Investigation findings (A16A0032) into the March 2016 fatal accident of a Mitsubishi MU-2B-60 in Îles-de-la-Madeleine, Quebec
Investigations conducted by the Transportation Safety Board of Canada (TSB) are complex – an accident is never caused by a single factor. The March 2016 accident in Îles-de-la-Madeleine, Quebec, was no exception. There were many factors that caused this accident, the details of which are contained in the six findings as to causes and contributing factors. Furthermore, there were seven findings as to risk and five other findings.
Findings as to causes and contributing factors
The pilot's inability to effectively manage the aircraft's energy condition led to an unstable approach.
The pilot "got behind" the aircraft by allowing events to control his actions, and cognitive biases led him to continue the unstable approach.
A loss of control occurred when the pilot rapidly added full power at low airspeed while at low altitude, which caused a power-induced upset and resulted in the aircraft rolling sharply to the right and descending rapidly.
It is likely that the pilot was not prepared for the resulting power-induced upset and, although he managed to level the wings, the aircraft was too low to recover before striking the ground.
The pilot's high workload and reduced time available resulted in a task-saturated condition, which decreased his situational awareness and impaired his decision making.
It is unlikely that the pilot's flight skills and procedures were sufficiently practised to ensure his proficiency as the pilot-in-command for single-pilot operation on the MU-2B for the conditions experienced during the occurrence flight.
Findings as to risk
If the weight of an aircraft exceeds the certified maximum take-off weight, there is a risk of aircraft performance being degraded, which may jeopardize the safety of the flight.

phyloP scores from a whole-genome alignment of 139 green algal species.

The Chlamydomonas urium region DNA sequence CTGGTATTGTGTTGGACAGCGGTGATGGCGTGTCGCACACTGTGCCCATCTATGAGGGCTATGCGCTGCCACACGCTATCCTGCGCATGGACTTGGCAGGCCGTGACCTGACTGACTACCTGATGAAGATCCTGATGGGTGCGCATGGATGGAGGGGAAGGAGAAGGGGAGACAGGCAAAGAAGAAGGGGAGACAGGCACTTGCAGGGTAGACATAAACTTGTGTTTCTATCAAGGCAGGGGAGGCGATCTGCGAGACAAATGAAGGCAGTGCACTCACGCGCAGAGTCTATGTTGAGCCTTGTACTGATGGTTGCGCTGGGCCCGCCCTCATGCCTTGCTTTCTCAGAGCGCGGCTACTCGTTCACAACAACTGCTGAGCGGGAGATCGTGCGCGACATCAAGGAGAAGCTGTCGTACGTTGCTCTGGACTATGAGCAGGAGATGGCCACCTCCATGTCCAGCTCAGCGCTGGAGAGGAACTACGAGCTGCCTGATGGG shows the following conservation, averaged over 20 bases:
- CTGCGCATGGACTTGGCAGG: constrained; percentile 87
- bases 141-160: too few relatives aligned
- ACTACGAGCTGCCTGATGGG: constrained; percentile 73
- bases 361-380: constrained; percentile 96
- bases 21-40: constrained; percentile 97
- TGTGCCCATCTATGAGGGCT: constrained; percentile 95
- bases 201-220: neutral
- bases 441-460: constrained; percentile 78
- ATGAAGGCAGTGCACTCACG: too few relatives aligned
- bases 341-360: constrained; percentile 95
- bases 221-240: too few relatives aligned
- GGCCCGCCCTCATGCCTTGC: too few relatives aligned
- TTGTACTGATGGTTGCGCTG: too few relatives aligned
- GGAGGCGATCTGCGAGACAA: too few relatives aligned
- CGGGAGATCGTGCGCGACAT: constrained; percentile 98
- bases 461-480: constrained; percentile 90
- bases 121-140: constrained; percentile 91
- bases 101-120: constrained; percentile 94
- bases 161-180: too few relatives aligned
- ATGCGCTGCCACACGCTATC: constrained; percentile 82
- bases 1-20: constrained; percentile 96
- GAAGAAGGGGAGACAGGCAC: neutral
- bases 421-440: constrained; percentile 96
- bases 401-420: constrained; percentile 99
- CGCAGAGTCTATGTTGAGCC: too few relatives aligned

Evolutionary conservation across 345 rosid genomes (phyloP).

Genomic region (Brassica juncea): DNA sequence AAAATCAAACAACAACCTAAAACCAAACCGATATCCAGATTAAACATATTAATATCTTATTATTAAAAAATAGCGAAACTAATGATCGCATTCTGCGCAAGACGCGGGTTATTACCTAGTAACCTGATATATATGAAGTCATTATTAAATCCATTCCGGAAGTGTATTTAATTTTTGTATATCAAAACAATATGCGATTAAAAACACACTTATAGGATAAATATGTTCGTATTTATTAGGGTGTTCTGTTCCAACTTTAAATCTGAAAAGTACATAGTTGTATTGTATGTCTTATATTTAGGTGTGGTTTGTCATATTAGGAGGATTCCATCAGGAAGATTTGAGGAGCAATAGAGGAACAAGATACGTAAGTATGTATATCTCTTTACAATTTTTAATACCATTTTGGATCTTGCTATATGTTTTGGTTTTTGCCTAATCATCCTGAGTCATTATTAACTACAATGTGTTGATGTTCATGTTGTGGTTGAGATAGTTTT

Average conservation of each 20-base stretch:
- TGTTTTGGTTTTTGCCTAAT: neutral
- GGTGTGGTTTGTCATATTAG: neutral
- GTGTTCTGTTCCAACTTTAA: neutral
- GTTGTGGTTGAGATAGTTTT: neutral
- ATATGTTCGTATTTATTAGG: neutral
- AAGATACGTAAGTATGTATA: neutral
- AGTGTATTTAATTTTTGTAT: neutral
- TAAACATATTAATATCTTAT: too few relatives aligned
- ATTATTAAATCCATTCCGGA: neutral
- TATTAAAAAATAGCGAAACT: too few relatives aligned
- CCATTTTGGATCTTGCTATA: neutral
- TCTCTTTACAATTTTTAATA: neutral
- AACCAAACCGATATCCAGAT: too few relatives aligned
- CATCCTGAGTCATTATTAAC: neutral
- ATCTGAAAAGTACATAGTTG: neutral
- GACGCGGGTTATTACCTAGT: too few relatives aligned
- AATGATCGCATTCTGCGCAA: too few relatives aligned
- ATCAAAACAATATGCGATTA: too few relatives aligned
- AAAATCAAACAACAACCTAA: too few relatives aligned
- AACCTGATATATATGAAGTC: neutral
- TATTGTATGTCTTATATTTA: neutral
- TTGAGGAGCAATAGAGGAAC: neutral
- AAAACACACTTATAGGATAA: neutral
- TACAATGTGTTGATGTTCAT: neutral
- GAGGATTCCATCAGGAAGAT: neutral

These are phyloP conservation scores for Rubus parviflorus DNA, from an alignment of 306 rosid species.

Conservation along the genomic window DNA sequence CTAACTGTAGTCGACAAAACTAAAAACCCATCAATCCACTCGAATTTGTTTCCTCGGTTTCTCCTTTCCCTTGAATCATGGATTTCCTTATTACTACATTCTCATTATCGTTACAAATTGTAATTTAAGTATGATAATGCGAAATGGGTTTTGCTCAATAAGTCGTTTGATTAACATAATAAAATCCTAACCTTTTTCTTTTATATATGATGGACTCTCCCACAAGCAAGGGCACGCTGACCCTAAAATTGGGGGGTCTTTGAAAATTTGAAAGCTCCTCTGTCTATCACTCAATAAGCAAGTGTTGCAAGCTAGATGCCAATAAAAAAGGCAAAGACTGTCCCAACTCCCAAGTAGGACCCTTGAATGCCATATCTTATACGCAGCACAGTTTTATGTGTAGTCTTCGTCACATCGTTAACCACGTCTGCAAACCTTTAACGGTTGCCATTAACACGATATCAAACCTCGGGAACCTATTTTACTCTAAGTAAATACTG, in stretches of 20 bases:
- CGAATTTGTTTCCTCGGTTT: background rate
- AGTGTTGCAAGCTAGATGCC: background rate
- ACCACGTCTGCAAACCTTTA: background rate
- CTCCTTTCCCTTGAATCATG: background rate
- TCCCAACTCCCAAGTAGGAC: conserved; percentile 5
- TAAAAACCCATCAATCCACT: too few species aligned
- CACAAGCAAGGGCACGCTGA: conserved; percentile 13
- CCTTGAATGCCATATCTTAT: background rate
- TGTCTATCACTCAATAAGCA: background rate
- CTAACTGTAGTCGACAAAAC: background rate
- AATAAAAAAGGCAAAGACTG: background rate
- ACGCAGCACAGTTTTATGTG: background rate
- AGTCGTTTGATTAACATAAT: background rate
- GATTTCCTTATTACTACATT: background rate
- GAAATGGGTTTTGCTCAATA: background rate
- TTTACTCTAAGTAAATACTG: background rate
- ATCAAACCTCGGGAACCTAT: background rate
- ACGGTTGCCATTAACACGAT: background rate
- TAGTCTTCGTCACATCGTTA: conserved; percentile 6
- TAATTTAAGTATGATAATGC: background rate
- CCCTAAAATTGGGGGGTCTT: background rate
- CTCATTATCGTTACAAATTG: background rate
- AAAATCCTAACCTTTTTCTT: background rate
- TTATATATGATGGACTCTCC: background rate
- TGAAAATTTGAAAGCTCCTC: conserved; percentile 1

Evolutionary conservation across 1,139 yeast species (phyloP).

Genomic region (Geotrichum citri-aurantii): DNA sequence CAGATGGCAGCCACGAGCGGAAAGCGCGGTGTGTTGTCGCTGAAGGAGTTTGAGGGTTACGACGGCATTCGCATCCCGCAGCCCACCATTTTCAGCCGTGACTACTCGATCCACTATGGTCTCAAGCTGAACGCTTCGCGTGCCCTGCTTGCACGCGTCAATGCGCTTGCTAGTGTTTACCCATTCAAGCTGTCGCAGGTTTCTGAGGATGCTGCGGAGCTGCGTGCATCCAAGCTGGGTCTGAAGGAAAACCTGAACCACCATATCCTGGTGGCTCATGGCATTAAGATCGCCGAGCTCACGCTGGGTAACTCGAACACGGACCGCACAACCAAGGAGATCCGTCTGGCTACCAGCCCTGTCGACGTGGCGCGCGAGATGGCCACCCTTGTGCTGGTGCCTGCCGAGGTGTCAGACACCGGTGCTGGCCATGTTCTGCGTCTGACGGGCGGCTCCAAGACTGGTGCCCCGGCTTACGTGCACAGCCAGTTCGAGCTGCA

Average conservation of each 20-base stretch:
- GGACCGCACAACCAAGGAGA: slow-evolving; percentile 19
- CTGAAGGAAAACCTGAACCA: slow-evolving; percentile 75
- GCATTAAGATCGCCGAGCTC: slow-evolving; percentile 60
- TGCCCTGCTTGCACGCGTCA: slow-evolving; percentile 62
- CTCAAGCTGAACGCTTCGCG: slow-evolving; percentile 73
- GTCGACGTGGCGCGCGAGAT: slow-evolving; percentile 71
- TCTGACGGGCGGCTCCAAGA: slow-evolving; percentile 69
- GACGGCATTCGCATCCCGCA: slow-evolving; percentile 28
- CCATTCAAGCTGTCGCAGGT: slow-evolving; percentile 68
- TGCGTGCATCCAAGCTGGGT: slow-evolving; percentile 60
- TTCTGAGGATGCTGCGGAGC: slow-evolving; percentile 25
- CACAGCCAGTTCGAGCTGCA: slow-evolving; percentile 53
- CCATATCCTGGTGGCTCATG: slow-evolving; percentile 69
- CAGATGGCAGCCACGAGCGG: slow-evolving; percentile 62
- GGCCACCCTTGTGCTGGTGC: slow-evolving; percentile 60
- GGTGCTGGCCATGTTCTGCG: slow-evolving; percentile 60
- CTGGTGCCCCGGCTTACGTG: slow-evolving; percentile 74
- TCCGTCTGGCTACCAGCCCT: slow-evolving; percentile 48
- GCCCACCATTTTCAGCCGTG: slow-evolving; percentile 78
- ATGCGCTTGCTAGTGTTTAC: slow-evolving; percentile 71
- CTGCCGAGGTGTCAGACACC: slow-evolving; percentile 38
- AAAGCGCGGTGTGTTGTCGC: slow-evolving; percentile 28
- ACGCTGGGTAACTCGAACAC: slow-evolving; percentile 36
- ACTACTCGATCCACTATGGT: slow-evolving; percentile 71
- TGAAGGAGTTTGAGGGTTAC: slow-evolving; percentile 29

If pilots engage in non-essential communication during critical phases of flight, there is an increased risk that they will be distracted, which reduces the time available to complete cockpit activities and increases their workload.
If flight, cockpit, or image/video data recordings are not available to an investigation, the identification and communication of safety deficiencies to advance transportation safety may be precluded.
If pilots do not recognize that changing circumstances require a new plan, then plan continuation bias may lead them to continue with their original plan even though it may not be safe to do so.
If pilots do not apply stable-approach criteria, there is a risk that they will continue an unstable approach to a landing, which can lead to an approach-and-landing accident.
If pilots are not prepared to conduct a go-around on every approach, they risk not responding appropriately to situations that require one.
If a flight plan does not contain search-and-rescue supplementary information, and if that information is not transmitted or readily available, there is a risk that first responders will not have the information they need to respond adequately.
Transport Canada does not monitor or track the number of days foreign-registered aircraft are in Canada during a given 12-month period.
Turbulence and icing were not considered factors in this occurrence.
Transport Canada considers that the discretionary installation of an angle-of-attack system on normal-category, type-certificated, Canadian-registered aircraft is a major modification that requires a supplemental type certificate approval.
Although the aircraft was not in compliance with Airworthiness Directive 2006-17-05 at the time of the occurrence, there was no indication that it was operating outside of the directive's specifications.
Although not required by regulation, the installation and use of a lightweight flight recording system during the occurrence flight, as well as the successful retrieval of its data during the investigation, permitted a greater understanding of this accident.